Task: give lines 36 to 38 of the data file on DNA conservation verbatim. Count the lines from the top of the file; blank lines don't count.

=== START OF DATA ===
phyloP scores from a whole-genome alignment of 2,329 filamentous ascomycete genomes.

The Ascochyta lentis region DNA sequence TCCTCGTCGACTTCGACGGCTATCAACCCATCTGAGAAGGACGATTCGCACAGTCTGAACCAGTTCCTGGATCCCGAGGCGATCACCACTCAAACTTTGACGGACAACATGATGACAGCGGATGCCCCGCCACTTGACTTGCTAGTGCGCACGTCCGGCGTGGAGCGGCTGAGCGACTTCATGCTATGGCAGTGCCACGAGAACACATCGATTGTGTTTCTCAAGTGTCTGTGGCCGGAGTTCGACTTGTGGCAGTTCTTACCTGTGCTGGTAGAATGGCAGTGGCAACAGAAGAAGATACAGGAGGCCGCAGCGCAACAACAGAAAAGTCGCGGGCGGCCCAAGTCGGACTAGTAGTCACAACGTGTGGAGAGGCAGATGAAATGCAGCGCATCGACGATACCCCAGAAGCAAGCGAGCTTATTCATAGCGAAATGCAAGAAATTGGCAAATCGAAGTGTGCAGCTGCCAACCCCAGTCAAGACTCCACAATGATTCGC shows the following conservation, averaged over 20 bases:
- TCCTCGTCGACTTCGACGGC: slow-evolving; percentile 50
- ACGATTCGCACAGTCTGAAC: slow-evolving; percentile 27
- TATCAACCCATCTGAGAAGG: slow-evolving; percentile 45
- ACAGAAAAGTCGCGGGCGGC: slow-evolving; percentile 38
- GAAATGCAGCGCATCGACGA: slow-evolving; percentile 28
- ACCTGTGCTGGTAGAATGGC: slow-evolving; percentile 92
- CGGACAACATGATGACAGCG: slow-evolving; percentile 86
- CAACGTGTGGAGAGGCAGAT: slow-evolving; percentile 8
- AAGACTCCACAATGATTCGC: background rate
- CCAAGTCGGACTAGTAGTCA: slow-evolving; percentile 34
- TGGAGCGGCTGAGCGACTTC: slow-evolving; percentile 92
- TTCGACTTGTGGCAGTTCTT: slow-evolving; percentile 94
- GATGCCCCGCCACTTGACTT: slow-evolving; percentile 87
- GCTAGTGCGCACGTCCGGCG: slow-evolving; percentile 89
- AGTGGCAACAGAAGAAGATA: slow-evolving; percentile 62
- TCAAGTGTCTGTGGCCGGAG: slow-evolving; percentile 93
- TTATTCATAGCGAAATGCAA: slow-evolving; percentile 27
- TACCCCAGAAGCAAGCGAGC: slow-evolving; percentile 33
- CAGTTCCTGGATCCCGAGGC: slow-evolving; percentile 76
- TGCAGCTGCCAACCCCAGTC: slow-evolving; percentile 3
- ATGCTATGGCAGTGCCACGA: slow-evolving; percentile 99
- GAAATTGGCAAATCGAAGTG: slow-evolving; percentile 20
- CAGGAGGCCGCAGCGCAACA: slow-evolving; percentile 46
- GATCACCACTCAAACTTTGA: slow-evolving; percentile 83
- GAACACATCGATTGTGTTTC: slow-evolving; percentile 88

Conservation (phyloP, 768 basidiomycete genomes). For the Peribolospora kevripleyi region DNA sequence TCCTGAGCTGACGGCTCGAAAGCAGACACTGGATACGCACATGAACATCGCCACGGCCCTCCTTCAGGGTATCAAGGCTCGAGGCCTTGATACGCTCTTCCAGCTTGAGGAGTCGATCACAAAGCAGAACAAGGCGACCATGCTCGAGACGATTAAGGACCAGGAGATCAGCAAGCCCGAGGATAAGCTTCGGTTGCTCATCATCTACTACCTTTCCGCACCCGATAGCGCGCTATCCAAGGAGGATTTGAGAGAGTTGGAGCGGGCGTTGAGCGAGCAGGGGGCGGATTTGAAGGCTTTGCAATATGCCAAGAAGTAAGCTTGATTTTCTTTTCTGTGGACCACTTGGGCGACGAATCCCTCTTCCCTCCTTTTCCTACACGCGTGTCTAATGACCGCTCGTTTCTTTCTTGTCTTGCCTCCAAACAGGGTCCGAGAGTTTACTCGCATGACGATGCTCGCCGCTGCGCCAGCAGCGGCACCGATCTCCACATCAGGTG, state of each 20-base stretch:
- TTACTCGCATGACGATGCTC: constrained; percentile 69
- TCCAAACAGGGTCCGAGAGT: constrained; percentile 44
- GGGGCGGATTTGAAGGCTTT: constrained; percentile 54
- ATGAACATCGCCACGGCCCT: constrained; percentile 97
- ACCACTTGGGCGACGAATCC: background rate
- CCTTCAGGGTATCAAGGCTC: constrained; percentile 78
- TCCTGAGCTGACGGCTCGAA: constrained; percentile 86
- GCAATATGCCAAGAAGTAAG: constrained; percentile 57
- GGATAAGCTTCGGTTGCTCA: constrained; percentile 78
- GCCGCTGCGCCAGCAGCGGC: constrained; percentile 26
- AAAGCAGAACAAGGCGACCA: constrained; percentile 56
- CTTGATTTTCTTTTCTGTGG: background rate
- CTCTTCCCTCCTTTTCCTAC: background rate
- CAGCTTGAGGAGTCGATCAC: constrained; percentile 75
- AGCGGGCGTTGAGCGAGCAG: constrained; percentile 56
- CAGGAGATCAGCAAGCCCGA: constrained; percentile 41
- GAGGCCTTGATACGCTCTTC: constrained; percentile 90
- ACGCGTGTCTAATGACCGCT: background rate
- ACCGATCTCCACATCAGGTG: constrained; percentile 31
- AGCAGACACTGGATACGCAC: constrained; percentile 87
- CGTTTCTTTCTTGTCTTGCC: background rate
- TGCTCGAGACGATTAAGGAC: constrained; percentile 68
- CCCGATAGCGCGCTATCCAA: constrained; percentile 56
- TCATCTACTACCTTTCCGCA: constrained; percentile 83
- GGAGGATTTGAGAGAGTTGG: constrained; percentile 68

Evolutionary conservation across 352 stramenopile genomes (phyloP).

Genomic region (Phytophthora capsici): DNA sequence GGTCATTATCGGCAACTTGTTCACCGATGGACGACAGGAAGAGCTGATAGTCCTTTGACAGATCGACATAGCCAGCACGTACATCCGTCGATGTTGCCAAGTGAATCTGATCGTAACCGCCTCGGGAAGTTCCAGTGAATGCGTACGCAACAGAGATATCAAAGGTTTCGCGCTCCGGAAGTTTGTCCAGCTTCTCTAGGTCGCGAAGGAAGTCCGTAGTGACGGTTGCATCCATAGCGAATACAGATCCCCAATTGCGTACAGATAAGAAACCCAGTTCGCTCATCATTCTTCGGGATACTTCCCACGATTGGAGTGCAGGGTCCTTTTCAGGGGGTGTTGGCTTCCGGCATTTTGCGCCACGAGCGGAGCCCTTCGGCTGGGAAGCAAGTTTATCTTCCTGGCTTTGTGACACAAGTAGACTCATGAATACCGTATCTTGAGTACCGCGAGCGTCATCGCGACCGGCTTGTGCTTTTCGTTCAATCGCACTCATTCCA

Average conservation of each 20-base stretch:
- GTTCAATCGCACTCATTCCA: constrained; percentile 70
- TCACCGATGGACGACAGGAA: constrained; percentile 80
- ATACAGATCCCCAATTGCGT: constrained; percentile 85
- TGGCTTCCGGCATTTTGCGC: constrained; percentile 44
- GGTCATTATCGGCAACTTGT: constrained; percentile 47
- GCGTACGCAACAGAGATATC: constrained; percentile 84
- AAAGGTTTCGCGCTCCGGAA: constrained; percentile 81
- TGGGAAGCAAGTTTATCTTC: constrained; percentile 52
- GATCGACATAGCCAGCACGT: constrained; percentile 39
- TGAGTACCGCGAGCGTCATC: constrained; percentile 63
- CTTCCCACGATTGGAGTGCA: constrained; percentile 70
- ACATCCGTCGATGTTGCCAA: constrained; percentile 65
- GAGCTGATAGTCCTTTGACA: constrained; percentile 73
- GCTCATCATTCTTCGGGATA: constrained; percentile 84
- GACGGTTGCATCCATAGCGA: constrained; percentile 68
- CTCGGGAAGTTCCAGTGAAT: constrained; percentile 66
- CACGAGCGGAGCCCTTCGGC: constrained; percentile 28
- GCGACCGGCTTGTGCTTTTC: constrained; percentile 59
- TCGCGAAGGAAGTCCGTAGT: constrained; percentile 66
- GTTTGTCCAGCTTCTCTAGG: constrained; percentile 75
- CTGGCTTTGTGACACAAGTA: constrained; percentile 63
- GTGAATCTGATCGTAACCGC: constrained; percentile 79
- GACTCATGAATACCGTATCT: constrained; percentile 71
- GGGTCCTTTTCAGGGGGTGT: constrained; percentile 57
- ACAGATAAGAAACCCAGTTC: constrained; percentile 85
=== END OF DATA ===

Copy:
- GCAATATGCCAAGAAGTAAG: constrained; percentile 57
- GGATAAGCTTCGGTTGCTCA: constrained; percentile 78
- GCCGCTGCGCCAGCAGCGGC: constrained; percentile 26